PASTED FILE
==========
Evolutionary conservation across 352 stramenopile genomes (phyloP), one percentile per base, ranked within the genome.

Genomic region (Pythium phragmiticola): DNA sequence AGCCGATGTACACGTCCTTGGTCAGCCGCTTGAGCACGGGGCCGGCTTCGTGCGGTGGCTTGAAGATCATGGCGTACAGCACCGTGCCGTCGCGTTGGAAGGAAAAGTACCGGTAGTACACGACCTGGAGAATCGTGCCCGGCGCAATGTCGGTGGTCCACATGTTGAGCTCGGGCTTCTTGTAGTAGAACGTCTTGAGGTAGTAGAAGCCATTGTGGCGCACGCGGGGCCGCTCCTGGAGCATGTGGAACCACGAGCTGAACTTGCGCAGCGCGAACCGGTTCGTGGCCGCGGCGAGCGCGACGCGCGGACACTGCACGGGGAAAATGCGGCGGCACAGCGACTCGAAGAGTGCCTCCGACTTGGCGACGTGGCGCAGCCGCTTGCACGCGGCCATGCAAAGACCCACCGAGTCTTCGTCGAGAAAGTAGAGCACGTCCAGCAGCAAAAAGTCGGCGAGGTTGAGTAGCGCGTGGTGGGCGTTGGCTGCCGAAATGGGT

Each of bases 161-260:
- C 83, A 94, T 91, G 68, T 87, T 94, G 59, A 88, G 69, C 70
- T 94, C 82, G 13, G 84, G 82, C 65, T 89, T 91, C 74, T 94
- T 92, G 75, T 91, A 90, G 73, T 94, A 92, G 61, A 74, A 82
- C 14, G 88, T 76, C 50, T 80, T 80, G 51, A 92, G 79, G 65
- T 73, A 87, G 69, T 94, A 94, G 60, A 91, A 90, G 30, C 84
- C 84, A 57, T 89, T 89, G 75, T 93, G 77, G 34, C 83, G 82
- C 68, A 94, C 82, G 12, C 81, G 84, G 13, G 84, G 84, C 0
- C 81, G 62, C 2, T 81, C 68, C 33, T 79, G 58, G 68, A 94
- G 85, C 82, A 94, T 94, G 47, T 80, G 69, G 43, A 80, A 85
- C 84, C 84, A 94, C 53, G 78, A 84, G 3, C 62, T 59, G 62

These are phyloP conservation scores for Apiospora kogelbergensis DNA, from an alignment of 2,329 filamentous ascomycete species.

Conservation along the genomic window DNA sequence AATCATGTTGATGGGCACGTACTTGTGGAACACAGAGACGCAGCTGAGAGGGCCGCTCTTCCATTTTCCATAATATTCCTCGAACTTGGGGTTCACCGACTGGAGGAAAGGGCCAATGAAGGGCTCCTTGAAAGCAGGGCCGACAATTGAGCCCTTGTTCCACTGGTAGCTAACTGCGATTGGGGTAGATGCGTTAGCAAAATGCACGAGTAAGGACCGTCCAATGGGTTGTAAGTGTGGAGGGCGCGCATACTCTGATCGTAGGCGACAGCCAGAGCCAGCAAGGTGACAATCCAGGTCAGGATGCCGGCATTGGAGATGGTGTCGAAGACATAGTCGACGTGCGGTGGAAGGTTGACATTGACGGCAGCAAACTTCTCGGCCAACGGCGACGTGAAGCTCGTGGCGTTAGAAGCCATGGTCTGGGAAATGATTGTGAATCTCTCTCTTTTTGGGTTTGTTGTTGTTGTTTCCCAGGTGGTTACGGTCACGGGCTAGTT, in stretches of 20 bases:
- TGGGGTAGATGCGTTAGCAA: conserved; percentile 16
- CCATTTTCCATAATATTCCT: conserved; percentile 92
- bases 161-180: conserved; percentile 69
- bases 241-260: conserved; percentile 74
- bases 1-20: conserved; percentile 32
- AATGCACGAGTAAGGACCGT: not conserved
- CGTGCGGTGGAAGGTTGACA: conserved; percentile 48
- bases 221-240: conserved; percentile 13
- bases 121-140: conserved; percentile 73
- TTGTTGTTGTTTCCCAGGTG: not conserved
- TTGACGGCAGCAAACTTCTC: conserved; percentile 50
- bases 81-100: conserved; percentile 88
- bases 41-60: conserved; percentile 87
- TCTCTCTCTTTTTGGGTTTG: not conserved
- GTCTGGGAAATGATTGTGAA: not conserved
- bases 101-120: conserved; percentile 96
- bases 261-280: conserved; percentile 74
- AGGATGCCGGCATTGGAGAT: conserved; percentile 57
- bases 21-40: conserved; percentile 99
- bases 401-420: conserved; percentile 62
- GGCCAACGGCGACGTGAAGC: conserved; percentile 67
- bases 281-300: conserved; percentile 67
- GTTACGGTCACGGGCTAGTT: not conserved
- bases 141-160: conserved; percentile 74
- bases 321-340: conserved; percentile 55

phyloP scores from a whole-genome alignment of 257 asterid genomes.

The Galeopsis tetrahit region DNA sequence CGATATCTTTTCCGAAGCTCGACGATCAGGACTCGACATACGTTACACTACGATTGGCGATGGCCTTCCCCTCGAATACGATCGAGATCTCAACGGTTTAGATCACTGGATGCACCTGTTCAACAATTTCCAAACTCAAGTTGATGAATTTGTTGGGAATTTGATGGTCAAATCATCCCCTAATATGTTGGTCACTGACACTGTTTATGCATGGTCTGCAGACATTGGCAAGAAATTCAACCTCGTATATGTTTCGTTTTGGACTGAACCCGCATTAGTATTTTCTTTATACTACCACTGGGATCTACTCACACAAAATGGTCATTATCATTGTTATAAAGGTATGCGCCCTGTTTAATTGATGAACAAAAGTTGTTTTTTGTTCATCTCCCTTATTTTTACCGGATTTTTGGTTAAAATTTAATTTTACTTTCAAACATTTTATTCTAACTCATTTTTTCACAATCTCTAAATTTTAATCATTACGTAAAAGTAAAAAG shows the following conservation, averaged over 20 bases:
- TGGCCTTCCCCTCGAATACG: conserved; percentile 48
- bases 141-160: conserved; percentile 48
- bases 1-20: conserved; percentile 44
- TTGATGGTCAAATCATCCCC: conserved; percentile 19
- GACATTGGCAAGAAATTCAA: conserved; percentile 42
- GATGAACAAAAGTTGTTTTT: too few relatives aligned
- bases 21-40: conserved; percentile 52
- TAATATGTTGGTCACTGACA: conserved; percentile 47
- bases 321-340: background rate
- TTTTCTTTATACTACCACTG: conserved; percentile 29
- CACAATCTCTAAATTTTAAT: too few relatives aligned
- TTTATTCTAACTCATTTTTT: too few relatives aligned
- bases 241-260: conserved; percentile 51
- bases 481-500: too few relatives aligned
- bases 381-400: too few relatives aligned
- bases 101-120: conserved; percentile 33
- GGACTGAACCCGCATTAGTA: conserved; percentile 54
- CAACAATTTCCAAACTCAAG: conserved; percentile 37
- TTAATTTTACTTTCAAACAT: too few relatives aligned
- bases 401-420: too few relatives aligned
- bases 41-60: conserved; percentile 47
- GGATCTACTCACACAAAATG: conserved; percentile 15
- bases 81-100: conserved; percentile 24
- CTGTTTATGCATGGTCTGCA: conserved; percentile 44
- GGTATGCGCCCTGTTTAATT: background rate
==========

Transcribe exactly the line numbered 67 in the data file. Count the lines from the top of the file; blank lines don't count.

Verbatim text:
- GGTATGCGCCCTGTTTAATT: background rate